Here is a possible implementation:

import { NextFetchEvent, NextRequest, NextResponse } from "next/server";

const removeCookie = (res: NextResponse, cookieName: string) => {
  res.headers.append("Set-Cookie", `${cookieName}=; Max-Age=-1; Path=/`);
  return res;

export default async function middleware(
  req: NextRequest,
  ev: NextFetchEvent
) {
  const { pathname } = req.nextUrl;
  const isPublic = isPublicRoute(pathname);

  if (isPublic) {

  const accessToken = req.cookies[TOKEN_PATH];
  if (!accessToken) {
    return NextResponse.redirect(LOGIN_HREF);

  const isValidToken = await checkAccessToken(accessToken);

  if (!isValidToken) {
    let res = NextResponse.redirect(LOGIN_HREF);
    res = removeCookie(res, TOKEN_PATH);
    return res;


How to verify the token

In my example, the checkAccessToken should verify the token (not decode, verify the signature).

This is where things are the most complicated imo.

When using the RSA256 algorithm

You also get a PUBLIC certificate (in addition to the SECRET key that must be... kept secret). Eventhough you do the check in the middleware, which is private and server-only code, that's good news because it means you could even use it in the browser, in theory.

So, you can either fetch the token validation endpoint provided by your auth server, or verify the token yourself. Fetching is not the recommended option because it might break Vercel/Next edge capabilities and add latency, according to the documentation.

I must admit that I did not succeed to verify the token yet using Next.js :) I'll update this answer if I manage to have a code sample that works.

When using a symmetrical encryption

You have only a PRIVATE secret passphrase. It means that the decoding have to happen server-side (good news, you are writing a middleware).


This doesn't change with middlewares. You store your access token as an httpOnly cookie. When logging out, you unset this cookie.

Managing those Set-Cookies headers are the responsibility of your auth server.

This is a basic workflow but it should work. You can then add a refresh token in the mix with a similar approach.

About token revokation

  • If you verify the token in your middleware, there is no immediate revokation mechanism for the access token. Because there is no call to a database.

Therefore, in this scenario, you'd want to opt-in for short lived access token (eg 5 minutes) coupled with a refresh token. You can revoke the refresh token, so basically revoking works but takes a few minutes.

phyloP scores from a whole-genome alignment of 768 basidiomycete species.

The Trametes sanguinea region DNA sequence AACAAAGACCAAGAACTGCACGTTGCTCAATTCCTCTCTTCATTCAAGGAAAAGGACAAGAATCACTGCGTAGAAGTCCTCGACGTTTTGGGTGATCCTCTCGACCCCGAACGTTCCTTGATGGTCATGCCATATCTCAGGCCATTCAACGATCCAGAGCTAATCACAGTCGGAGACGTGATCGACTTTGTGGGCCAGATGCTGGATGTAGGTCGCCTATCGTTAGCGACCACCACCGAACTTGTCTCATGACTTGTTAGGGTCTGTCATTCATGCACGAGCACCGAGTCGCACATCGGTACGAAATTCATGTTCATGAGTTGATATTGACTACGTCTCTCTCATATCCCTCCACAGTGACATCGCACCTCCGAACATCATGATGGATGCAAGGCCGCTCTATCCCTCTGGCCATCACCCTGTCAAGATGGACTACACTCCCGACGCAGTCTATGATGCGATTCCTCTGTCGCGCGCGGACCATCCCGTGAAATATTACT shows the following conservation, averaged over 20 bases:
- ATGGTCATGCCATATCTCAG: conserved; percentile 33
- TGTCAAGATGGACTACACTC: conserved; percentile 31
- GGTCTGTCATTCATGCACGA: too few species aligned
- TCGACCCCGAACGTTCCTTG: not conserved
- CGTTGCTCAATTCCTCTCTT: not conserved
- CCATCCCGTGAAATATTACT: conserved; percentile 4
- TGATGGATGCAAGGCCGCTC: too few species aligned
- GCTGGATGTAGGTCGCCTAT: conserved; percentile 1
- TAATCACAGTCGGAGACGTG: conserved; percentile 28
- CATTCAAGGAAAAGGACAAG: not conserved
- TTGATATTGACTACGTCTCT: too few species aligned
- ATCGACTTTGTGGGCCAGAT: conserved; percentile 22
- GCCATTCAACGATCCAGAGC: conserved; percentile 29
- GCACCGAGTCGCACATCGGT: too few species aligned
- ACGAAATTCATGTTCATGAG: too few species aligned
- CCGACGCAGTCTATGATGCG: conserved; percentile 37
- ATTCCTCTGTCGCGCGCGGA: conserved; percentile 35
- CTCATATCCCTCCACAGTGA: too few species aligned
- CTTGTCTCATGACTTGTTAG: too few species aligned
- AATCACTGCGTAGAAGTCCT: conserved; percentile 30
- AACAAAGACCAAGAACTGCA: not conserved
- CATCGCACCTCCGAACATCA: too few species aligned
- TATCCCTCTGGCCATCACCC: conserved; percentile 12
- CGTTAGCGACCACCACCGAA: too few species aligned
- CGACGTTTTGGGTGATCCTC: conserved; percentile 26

• If a 3rd party server verifies the token: then it could check for blacklisted tokens.


Also, some piece of advice: most articles, tutorials etc. online are focused on server-to-server communication. Or client-to-API. They completely suck when it comes to check authentication before accessing web pages.

For instance, setting the Authorization header is not possible in the browser. It works only when communicating with an API. Cookies are mandatory for web pages.

Even then, if this API is meant to be called from a browser, it should preferably accept a cookie.

When discussing with experts on the field, you need to always clarify the Next.js use case.

Open questions: about session-based authentication

Some frameworks seem to prefer relying on the database. They store a hashed token in the db, which acts as a session. If you want to check auth, you need a server that will check the user's token against the stored token (= checking that there is an active session with this token).

I am thinking of Meteor for instance.

I couldn't find the name of this mechanism and its actual relation to JWT however. Are they simply variations of the JWT approach?

Next.js official authentication doc is not showing middlewares at the time of writing, but instead use getServerSideProps. I really don't like this pattern. It uses a kind of session system but I am not clear about the internals of it, I am not even sure of the name (is that session-based auth?).

Vercel edge handles examples shows how to secure an API route, but not a page (at the time of writing)

3 users liked answer #2dislike answer #23
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Eric Burel